Its also silly how much you think items add to the game. If smash were like a pizza, removing things like items and stage hazards would be like taking off toppings on the pizza. In the end, it is still a pizza. One of the most popular pizzas around is a straight cheese pizza. I personally can't stand onions, no pineapple, on my pizza. When I remove these items from my pizza, it makes the pizza better for me. Items and stage hazards are just like those extra toppings. They add a different flavor to the game, not strip the game down by excluding them. And it just so happens that a lot of people who take the game seriously, like their "pizza" without items and stage hazards.

Avatar image for Thanatos2k
Thanatos2k

@Poodger: Did you just switch to an ALT? Wow, I knew I was being trolled.

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Poodger

@Thanatos2k: You know someone is out of arguments when all they have left to say is "you're a troll".

My PC is tied to one account, while my phone is tied to another. Oddly, they both seem to send notification to the same email, so I respond to stuff depending on which device I am using my email on atm.

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Poodger

@Thanatos2k: Do elaborate how. If that is all you have to say about it, you are reaching for anything to keep your trashy opinion afloat.

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Thanatos2k

@Poodger: I don't need any, you just massively contradicted your alt's points with your whole pizza argument.

Avatar image for JustPlainLucas
JustPlainLucas

@P00DGE: Well, my friend and I got bored with just one on ones. So we played 4 player with items and suddenly, it was far more entertaining. It was refreshing to see players come in using different characters with completely different play styles and having to adjust to people you weren't familiar with. And items gave matches a level of unpredictability that always kept everyone on their toes. I've watched matches where two players knew each other so well, it just went on and on and on. Waiting for someone to die so you could get next... that's boring to me.

So when you say something like "this article is retarded", you may want to consider that your perspective is not definitive.

Avatar image for P00DGE
P00DGE

@JustPlainLucas: well the article certainly seems to try to make the idea of RNG more fun and social come across as definitive, which IS retarded.

Avatar image for Sepewrath
Sepewrath

To say that luck is punishment for being good, is idiotic.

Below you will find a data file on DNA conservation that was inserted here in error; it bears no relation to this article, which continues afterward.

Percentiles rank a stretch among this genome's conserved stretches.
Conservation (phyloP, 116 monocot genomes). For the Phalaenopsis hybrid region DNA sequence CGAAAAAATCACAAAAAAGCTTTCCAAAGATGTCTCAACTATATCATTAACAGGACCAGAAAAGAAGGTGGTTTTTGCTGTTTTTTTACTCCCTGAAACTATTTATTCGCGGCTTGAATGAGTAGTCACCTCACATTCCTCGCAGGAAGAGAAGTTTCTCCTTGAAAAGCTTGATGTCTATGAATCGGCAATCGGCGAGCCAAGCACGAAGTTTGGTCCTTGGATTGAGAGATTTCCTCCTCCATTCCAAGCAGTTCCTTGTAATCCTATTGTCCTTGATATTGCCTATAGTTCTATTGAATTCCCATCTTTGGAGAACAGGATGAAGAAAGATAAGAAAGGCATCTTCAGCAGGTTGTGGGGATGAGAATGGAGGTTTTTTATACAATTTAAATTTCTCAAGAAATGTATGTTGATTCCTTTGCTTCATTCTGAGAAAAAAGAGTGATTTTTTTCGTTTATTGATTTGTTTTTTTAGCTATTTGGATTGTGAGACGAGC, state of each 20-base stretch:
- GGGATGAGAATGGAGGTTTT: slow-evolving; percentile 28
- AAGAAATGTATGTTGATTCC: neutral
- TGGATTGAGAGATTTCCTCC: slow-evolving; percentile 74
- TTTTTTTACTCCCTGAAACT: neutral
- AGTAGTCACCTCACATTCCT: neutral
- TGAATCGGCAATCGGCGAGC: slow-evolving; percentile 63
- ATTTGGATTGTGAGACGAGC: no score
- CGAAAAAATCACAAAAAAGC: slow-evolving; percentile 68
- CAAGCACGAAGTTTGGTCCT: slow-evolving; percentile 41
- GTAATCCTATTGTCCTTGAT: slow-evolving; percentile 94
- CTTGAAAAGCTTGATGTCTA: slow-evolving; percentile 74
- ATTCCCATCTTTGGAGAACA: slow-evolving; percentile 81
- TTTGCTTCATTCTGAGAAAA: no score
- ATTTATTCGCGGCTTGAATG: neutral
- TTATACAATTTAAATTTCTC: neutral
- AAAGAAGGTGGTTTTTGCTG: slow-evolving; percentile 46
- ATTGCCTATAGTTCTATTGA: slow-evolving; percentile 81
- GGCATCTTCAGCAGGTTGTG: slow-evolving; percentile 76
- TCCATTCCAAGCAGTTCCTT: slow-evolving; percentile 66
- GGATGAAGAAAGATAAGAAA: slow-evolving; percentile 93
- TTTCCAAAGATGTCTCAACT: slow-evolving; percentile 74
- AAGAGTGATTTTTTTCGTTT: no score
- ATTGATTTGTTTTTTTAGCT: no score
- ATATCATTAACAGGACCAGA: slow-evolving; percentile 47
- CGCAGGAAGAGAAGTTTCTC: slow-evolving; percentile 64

However, thing is I wouldn't qualify the items in Mario Kart as luck. It would be luck if you could literally get any item at any time. Meaning you could get a star and a lightning bolt in first place. Its a design to keep a race fun an hectic, what fun is it to get out to first place and never see anyone again for the remainder of the race?(even though that can happen still even with the item algorithm)

In smash items are not luck, what happens to be in a pokeball or a capsule is random luck, but using those items is not luck. And a skillful player can defend against them, it does give people a chance who aren't as good to steal a KO or two, but ultimately its not the end all be all. I don't mind playing with items, because if your good you'll win most of the time anyway.

Avatar image for Thanatos2k
Thanatos2k

@Sepewrath: "Meaning you could get a star and a lightning bolt in first place."

No, you cannot. There is a very specific set of items you can get when in first place, and items have quality buckets that you pick from based on distance from the first place player. But it is also completely random which one you get from those buckets, so yes, it is luck.

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Sepewrath

@Thanatos2k: You might want to reread that, reading comprehension is your friend.

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Thanatos2k

@Sepewrath: I know what you said. You tried to say luck doesn't matter in Mario Kart because they don't let you get any item at any time, but it very clearly does to those who have played the game. The difference between a golden mushroom and a star, for example, is massive given how many things a star protects you from while providing nearly the same ground coverage. Golden Mushrooms also block the second item slot from being used and prevent you from picking up another item to fill its slot which the star does not. Both are in the same quality bucket, so races (or vastly increasing your place near the end) are often decided by which one the game decides to give you, which is luck.